AOH :: ISNQ4240.HTM

A glitch in the Matrix, or a hungry exploit?




A glitch in the Matrix, or a hungry exploit?
A glitch in the Matrix, or a hungry exploit?



http://www.theregister.co.uk/2007/06/30/weird_internet_behaviour/ 

By Sunnet Beskerming
30th June 2007

Sunnet Beskerming researchers observed an interesting deviation in 
global network traffic over the last 24 hours, particularly for South 
American, Asian, and Australian networks. Normally, global Internet 
traffic (as observed by the Internet Traffic Report) oscillates around 
nine per cent packet loss, with global response times of 138 ms, and the 
internally derived traffic index at around 79.

Sustained over the last 24 hours, the traffic index has dipped almost 
five per cent, packet loss has climbed to 11 per cent, and the global 
response time to almost 150 ms.

Normal spikes and dips as observed on the Internet Traffic Report show 
up as no more than three- or four-hour blocks of odd results before 
settling back into normalcy. This latest spike and dip has been 
sustained for at least 18 hours, with a rapid ramp up in the six hours 
prior to the peaks (and lows) being reached.

When the figures are considered against the seven-day average, and the 
30-day average, the deviation appears to be quite significant and seems 
to mark a distinct event or set of events. When the reports for Asia, 
South America, and Australia are looked at in isolation, the three 
regions appear to be suffering from a related event, with similar 
patterns being observed in the data being put forward for those regions. 
Data for Europe and North America indicates that whatever is affecting 
the other regions, it isn't affecting Europe or North America.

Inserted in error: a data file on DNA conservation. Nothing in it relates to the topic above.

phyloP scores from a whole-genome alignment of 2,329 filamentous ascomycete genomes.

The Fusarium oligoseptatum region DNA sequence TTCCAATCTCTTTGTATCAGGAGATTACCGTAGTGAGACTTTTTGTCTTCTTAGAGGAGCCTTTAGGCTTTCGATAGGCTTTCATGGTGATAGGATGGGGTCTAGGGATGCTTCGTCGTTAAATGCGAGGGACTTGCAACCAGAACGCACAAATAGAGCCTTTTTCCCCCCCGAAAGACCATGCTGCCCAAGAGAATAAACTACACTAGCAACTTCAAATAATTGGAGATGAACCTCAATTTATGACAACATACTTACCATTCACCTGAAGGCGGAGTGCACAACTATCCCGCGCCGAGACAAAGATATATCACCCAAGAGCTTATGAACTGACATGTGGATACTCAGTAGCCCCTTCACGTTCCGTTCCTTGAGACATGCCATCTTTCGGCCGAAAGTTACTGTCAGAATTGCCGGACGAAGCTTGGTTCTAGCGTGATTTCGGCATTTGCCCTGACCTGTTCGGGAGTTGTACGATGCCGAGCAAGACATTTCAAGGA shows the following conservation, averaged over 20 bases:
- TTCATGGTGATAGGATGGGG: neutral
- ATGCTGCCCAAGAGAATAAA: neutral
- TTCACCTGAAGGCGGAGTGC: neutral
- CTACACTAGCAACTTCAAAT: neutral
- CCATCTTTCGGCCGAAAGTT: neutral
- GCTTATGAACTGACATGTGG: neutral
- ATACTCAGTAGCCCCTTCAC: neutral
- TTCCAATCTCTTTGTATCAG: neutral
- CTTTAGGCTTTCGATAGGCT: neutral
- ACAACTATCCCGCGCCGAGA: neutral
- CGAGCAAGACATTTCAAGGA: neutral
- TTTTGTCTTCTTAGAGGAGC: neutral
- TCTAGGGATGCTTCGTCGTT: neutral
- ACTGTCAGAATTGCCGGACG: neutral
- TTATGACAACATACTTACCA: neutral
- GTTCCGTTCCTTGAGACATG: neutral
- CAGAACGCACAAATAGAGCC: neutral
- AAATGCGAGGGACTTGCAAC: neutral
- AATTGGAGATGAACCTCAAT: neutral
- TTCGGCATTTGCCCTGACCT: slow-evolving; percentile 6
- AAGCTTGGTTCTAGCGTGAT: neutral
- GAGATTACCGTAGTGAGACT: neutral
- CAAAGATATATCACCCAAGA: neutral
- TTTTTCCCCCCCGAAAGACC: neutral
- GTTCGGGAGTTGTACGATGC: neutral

Independently sourced data at Keynote (using their Internet Health 
Report) indicates that there is nothing adversely impacting the US at 
this time.

Either these regions are experiencing the first stages of a global 
event, or they contain networks that are under a sustained attack for 
some specific reason.

So, what can be causing this problem? There appears to be nothing that 
is being reported by any of the usual agencies or news feeds, with SANS 
indicating a GREEN Threat level, and Symantec, McAfee, and the other 
major security software providers not indicating any new malicious 
software emergence.

Looking at the current Top 10 report from SANS, it appears that Port 
5901 (used for VNC) is leading the charge for the top rating across all 
metrics (including a 20 per cent lead on the next port on the rising 
Trends chart). At the time of writing, the raw data for Port 5901 was 
showing disturbing results.

While there is spam, drive-by phishing attacks, and persistent worms 
attacking global networks, these have been ongoing attacks and should 
not be responsible for such a large change in such a short period of 
time by themselves.

If we consider port 5901 to be relevant to the reason behind the 
attacks, then we might have found a potential cause, and a potential 
target.

An exploit was added a couple of days ago to a number of security 
mailing lists, distribution sites, and other sources, which targets a 
remote code execution vulnerability in the AMX VNC ActiveX control. 
Since appearing on these sources it has spread to thousands of sites, 
and is guaranteed to have been seen by many, many people - some with 
malicious intent.

Although a remote code execution exploit is nothing special nowadays, 
this particular piece of code claims to achieve its goals without 
alerting the victim to the fact that they have just been successfully 
hacked.

Whether or not it is relevant to the real reason behind the observed 
response time and packet loss deviation will be seen over time. At the 
least, administrators and end users should keep a closer eye on their 
systems and networks over the next few days to see if this unknown 
problem is going to spread.

(c) Sunnet Beskerming Pty. Ltd - http://www.beskerming.com/company 


5B
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